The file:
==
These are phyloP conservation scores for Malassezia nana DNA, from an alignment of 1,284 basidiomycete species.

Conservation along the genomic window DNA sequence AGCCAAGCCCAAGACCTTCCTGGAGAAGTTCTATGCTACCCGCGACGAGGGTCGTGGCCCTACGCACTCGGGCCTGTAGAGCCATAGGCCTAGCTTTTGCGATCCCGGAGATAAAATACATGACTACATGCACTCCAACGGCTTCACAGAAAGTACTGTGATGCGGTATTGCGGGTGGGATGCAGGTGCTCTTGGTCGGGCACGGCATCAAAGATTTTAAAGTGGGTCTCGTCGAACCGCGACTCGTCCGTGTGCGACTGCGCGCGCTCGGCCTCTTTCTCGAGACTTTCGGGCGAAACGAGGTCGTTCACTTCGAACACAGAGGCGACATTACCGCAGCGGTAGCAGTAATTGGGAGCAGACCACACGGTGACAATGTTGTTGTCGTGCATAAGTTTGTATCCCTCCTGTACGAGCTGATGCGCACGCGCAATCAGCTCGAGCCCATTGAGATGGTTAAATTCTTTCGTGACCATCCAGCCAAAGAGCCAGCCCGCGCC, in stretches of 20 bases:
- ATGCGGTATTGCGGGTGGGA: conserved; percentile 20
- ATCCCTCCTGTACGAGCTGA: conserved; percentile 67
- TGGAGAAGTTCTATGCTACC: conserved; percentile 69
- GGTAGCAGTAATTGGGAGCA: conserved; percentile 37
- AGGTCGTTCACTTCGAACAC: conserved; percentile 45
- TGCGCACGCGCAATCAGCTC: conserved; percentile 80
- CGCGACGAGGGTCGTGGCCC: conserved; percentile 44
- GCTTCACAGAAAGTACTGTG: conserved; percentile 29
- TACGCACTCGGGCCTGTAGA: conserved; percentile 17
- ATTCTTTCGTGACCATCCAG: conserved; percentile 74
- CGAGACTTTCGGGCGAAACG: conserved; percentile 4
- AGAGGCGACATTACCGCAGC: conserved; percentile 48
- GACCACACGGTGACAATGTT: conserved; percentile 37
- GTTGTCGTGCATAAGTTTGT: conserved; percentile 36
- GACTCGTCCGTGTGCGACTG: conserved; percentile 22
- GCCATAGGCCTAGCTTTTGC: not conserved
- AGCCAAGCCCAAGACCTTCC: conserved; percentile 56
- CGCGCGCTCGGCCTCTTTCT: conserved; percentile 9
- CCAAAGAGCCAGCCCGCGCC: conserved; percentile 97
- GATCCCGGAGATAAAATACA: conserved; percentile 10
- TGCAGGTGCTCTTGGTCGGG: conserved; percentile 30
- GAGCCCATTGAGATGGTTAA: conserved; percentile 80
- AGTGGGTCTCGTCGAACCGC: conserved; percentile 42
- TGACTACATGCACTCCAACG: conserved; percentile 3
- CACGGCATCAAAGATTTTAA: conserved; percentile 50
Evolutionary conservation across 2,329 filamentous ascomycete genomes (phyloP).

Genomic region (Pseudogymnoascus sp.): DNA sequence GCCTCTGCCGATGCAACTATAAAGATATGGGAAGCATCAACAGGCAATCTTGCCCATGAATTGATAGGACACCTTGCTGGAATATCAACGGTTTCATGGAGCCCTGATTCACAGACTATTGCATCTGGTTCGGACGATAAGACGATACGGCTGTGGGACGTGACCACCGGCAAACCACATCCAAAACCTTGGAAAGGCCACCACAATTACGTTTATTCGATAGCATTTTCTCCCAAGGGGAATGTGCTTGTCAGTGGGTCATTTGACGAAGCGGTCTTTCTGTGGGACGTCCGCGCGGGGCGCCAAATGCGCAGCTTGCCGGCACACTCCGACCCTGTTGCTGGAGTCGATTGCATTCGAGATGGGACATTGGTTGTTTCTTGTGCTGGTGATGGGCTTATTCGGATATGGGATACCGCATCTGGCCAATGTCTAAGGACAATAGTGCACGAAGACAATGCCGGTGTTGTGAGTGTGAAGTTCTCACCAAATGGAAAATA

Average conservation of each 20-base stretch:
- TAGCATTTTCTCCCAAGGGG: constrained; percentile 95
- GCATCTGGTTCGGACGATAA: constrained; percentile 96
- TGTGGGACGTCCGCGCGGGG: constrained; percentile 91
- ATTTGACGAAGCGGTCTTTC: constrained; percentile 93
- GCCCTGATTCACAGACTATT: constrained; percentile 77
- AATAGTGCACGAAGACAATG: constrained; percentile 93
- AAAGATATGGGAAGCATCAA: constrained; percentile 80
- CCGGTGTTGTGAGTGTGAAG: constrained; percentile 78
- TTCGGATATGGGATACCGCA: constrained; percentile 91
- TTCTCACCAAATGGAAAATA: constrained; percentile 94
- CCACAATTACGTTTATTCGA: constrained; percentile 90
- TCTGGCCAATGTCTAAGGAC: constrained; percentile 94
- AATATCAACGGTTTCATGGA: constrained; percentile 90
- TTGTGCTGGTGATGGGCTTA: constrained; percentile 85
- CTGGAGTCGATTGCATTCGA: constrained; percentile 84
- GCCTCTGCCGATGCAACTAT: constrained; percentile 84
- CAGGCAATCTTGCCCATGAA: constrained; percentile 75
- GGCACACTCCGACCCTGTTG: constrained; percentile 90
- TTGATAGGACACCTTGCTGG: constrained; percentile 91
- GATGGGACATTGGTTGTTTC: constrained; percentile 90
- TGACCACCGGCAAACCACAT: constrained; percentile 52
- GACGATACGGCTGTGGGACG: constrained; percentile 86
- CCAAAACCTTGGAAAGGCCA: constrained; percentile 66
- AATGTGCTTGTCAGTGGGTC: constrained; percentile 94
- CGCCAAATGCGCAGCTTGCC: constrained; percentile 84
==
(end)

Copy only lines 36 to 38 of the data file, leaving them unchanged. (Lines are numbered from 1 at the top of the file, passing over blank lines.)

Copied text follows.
- AATAGTGCACGAAGACAATG: constrained; percentile 93
- AAAGATATGGGAAGCATCAA: constrained; percentile 80
- CCGGTGTTGTGAGTGTGAAG: constrained; percentile 78